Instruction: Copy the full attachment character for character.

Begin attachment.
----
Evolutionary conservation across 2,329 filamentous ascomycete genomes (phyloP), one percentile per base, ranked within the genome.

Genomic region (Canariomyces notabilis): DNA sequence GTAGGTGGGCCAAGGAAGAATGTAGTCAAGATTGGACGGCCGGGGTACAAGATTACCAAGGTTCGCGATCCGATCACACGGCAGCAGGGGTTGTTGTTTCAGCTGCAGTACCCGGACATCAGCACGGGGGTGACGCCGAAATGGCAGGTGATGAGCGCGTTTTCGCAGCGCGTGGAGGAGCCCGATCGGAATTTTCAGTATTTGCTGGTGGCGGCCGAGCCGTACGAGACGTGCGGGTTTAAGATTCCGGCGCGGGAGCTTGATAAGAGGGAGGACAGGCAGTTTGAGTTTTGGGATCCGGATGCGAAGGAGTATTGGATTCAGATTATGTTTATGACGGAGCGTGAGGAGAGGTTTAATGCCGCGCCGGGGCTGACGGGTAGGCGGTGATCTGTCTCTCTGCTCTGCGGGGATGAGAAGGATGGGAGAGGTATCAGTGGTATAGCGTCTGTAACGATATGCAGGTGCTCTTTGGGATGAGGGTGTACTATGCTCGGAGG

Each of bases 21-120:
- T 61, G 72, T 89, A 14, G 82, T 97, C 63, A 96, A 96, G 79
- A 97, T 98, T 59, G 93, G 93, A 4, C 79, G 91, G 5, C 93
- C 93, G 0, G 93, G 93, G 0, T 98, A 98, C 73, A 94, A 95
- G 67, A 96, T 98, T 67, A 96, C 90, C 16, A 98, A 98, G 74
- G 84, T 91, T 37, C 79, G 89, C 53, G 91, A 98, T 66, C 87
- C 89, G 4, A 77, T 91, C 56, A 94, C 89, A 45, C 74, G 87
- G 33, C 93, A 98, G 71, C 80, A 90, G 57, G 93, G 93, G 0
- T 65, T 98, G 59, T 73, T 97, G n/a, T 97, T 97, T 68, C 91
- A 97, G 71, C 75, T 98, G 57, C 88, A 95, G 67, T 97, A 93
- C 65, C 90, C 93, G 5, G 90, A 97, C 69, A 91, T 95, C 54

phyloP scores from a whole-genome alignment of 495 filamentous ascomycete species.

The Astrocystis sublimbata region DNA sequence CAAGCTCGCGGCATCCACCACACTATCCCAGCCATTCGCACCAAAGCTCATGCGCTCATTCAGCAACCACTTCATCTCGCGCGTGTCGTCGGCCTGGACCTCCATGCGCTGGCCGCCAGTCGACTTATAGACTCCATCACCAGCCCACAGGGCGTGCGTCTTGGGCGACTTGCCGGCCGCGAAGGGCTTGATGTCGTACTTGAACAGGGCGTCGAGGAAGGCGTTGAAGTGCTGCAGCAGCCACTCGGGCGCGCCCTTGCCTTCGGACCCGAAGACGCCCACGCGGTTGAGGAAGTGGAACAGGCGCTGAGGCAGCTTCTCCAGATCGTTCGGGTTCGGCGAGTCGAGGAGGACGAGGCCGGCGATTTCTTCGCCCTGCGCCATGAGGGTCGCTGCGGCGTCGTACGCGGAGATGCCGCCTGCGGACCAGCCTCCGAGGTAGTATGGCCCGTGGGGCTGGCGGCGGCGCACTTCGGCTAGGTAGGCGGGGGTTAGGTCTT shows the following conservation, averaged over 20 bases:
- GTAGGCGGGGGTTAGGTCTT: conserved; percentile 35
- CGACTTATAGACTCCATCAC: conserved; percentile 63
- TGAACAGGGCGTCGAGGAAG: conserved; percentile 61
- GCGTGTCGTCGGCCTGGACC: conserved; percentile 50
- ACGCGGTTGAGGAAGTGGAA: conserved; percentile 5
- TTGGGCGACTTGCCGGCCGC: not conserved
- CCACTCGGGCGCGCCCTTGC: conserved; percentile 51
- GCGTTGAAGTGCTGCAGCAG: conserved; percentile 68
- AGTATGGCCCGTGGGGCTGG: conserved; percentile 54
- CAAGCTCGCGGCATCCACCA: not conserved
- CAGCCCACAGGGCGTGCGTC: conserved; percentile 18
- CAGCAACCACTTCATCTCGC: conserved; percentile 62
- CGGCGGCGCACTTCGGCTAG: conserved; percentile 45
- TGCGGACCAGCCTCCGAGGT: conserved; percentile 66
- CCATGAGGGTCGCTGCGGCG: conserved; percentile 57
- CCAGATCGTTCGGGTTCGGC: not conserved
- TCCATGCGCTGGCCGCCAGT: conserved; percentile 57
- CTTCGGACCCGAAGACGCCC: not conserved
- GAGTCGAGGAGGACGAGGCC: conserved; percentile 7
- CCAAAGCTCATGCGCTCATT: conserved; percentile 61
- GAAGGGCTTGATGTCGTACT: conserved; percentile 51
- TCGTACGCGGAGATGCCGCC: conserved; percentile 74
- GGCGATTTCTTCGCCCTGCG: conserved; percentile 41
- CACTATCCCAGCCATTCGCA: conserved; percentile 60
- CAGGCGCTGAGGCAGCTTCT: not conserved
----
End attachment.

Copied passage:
Evolutionary conservation across 2,329 filamentous ascomycete genomes (phyloP), one percentile per base, ranked within the genome.

Genomic region (Canariomyces notabilis): DNA sequence GTAGGTGGGCCAAGGAAGAATGTAGTCAAGATTGGACGGCCGGGGTACAAGATTACCAAGGTTCGCGATCCGATCACACGGCAGCAGGGGTTGTTGTTTCAGCTGCAGTACCCGGACATCAGCACGGGGGTGACGCCGAAATGGCAGGTGATGAGCGCGTTTTCGCAGCGCGTGGAGGAGCCCGATCGGAATTTTCAGTATTTGCTGGTGGCGGCCGAGCCGTACGAGACGTGCGGGTTTAAGATTCCGGCGCGGGAGCTTGATAAGAGGGAGGACAGGCAGTTTGAGTTTTGGGATCCGGATGCGAAGGAGTATTGGATTCAGATTATGTTTATGACGGAGCGTGAGGAGAGGTTTAATGCCGCGCCGGGGCTGACGGGTAGGCGGTGATCTGTCTCTCTGCTCTGCGGGGATGAGAAGGATGGGAGAGGTATCAGTGGTATAGCGTCTGTAACGATATGCAGGTGCTCTTTGGGATGAGGGTGTACTATGCTCGGAGG

Each of bases 21-120:
- T 61, G 72, T 89, A 14, G 82, T 97, C 63, A 96, A 96, G 79
- A 97, T 98, T 59, G 93, G 93, A 4, C 79, G 91, G 5, C 93
- C 93, G 0, G 93, G 93, G 0, T 98, A 98, C 73, A 94, A 95
- G 67, A 96, T 98, T 67, A 96, C 90, C 16, A 98, A 98, G 74
- G 84, T 91, T 37, C 79, G 89, C 53, G 91, A 98, T 66, C 87
- C 89, G 4, A 77, T 91, C 56, A 94, C 89, A 45, C 74, G 87
- G 33, C 93, A 98, G 71, C 80, A 90, G 57, G 93, G 93, G 0
- T 65, T 98, G 59, T 73, T 97, G n/a, T 97, T 97, T 68, C 91
- A 97, G 71, C 75, T 98, G 57, C 88, A 95, G 67, T 97, A 93
- C 65, C 90, C 93, G 5, G 90, A 97, C 69, A 91, T 95, C 54

phyloP scores from a whole-genome alignment of 495 filamentous ascomycete species.

The Astrocystis sublimbata region DNA sequence CAAGCTCGCGGCATCCACCACACTATCCCAGCCATTCGCACCAAAGCTCATGCGCTCATTCAGCAACCACTTCATCTCGCGCGTGTCGTCGGCCTGGACCTCCATGCGCTGGCCGCCAGTCGACTTATAGACTCCATCACCAGCCCACAGGGCGTGCGTCTTGGGCGACTTGCCGGCCGCGAAGGGCTTGATGTCGTACTTGAACAGGGCGTCGAGGAAGGCGTTGAAGTGCTGCAGCAGCCACTCGGGCGCGCCCTTGCCTTCGGACCCGAAGACGCCCACGCGGTTGAGGAAGTGGAACAGGCGCTGAGGCAGCTTCTCCAGATCGTTCGGGTTCGGCGAGTCGAGGAGGACGAGGCCGGCGATTTCTTCGCCCTGCGCCATGAGGGTCGCTGCGGCGTCGTACGCGGAGATGCCGCCTGCGGACCAGCCTCCGAGGTAGTATGGCCCGTGGGGCTGGCGGCGGCGCACTTCGGCTAGGTAGGCGGGGGTTAGGTCTT shows the following conservation, averaged over 20 bases:
- GTAGGCGGGGGTTAGGTCTT: conserved; percentile 35
- CGACTTATAGACTCCATCAC: conserved; percentile 63
- TGAACAGGGCGTCGAGGAAG: conserved; percentile 61
- GCGTGTCGTCGGCCTGGACC: conserved; percentile 50
- ACGCGGTTGAGGAAGTGGAA: conserved; percentile 5
- TTGGGCGACTTGCCGGCCGC: not conserved
- CCACTCGGGCGCGCCCTTGC: conserved; percentile 51
- GCGTTGAAGTGCTGCAGCAG: conserved; percentile 68
- AGTATGGCCCGTGGGGCTGG: conserved; percentile 54
- CAAGCTCGCGGCATCCACCA: not conserved
- CAGCCCACAGGGCGTGCGTC: conserved; percentile 18
- CAGCAACCACTTCATCTCGC: conserved; percentile 62
- CGGCGGCGCACTTCGGCTAG: conserved; percentile 45
- TGCGGACCAGCCTCCGAGGT: conserved; percentile 66
- CCATGAGGGTCGCTGCGGCG: conserved; percentile 57
- CCAGATCGTTCGGGTTCGGC: not conserved
- TCCATGCGCTGGCCGCCAGT: conserved; percentile 57
- CTTCGGACCCGAAGACGCCC: not conserved
- GAGTCGAGGAGGACGAGGCC: conserved; percentile 7
- CCAAAGCTCATGCGCTCATT: conserved; percentile 61
- GAAGGGCTTGATGTCGTACT: conserved; percentile 51
- TCGTACGCGGAGATGCCGCC: conserved; percentile 74
- GGCGATTTCTTCGCCCTGCG: conserved; percentile 41
- CACTATCCCAGCCATTCGCA: conserved; percentile 60
- CAGGCGCTGAGGCAGCTTCT: not conserved